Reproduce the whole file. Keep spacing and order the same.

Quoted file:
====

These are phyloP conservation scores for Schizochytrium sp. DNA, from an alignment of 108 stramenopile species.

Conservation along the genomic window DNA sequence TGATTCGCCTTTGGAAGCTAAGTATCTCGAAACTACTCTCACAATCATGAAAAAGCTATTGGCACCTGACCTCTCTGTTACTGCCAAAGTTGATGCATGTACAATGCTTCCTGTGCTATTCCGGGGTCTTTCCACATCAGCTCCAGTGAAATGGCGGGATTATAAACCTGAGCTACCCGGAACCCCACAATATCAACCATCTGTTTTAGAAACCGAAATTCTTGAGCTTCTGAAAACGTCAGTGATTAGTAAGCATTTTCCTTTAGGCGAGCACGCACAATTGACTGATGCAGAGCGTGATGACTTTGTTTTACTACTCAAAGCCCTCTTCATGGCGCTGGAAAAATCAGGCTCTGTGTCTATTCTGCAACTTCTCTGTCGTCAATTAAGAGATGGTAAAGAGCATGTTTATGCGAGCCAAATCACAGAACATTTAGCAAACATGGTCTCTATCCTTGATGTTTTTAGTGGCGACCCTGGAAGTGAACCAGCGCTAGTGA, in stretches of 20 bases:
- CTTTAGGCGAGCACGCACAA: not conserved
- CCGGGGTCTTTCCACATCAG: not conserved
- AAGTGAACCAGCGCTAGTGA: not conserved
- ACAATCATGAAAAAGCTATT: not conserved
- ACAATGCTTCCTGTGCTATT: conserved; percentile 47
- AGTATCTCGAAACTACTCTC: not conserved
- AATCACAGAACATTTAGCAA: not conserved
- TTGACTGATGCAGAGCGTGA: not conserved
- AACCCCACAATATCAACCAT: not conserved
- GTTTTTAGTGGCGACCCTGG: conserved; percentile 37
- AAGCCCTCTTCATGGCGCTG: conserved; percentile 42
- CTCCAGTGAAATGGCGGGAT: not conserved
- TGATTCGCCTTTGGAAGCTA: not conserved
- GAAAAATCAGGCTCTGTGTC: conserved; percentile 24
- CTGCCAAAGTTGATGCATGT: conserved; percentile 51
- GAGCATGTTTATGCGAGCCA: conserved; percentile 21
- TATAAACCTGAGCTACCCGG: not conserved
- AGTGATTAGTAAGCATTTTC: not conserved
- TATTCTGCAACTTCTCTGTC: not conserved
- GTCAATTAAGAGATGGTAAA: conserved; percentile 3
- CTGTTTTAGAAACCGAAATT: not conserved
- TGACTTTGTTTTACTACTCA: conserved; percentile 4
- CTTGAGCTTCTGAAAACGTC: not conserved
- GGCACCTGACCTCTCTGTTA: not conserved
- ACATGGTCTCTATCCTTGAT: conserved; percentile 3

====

These are phyloP conservation scores for Schizochytrium sp. DNA, from an alignment of 108 stramenopile species.

Conservation along the genomic window DNA sequence TGATTCGCCTTTGGAAGCTAAGTATCTCGAAACTACTCTCACAATCATGAAAAAGCTATTGGCACCTGACCTCTCTGTTACTGCCAAAGTTGATGCATGTACAATGCTTCCTGTGCTATTCCGGGGTCTTTCCACATCAGCTCCAGTGAAATGGCGGGATTATAAACCTGAGCTACCCGGAACCCCACAATATCAACCATCTGTTTTAGAAACCGAAATTCTTGAGCTTCTGAAAACGTCAGTGATTAGTAAGCATTTTCCTTTAGGCGAGCACGCACAATTGACTGATGCAGAGCGTGATGACTTTGTTTTACTACTCAAAGCCCTCTTCATGGCGCTGGAAAAATCAGGCTCTGTGTCTATTCTGCAACTTCTCTGTCGTCAATTAAGAGATGGTAAAGAGCATGTTTATGCGAGCCAAATCACAGAACATTTAGCAAACATGGTCTCTATCCTTGATGTTTTTAGTGGCGACCCTGGAAGTGAACCAGCGCTAGTGA, in stretches of 20 bases:
- CTTTAGGCGAGCACGCACAA: not conserved
- CCGGGGTCTTTCCACATCAG: not conserved
- AAGTGAACCAGCGCTAGTGA: not conserved
- ACAATCATGAAAAAGCTATT: not conserved
- ACAATGCTTCCTGTGCTATT: conserved; percentile 47
- AGTATCTCGAAACTACTCTC: not conserved
- AATCACAGAACATTTAGCAA: not conserved
- TTGACTGATGCAGAGCGTGA: not conserved
- AACCCCACAATATCAACCAT: not conserved
- GTTTTTAGTGGCGACCCTGG: conserved; percentile 37
- AAGCCCTCTTCATGGCGCTG: conserved; percentile 42
- CTCCAGTGAAATGGCGGGAT: not conserved
- TGATTCGCCTTTGGAAGCTA: not conserved
- GAAAAATCAGGCTCTGTGTC: conserved; percentile 24
- CTGCCAAAGTTGATGCATGT: conserved; percentile 51
- GAGCATGTTTATGCGAGCCA: conserved; percentile 21
- TATAAACCTGAGCTACCCGG: not conserved
- AGTGATTAGTAAGCATTTTC: not conserved
- TATTCTGCAACTTCTCTGTC: not conserved
- GTCAATTAAGAGATGGTAAA: conserved; percentile 3
- CTGTTTTAGAAACCGAAATT: not conserved
- TGACTTTGTTTTACTACTCA: conserved; percentile 4
- CTTGAGCTTCTGAAAACGTC: not conserved
- GGCACCTGACCTCTCTGTTA: not conserved
- ACATGGTCTCTATCCTTGAT: conserved; percentile 3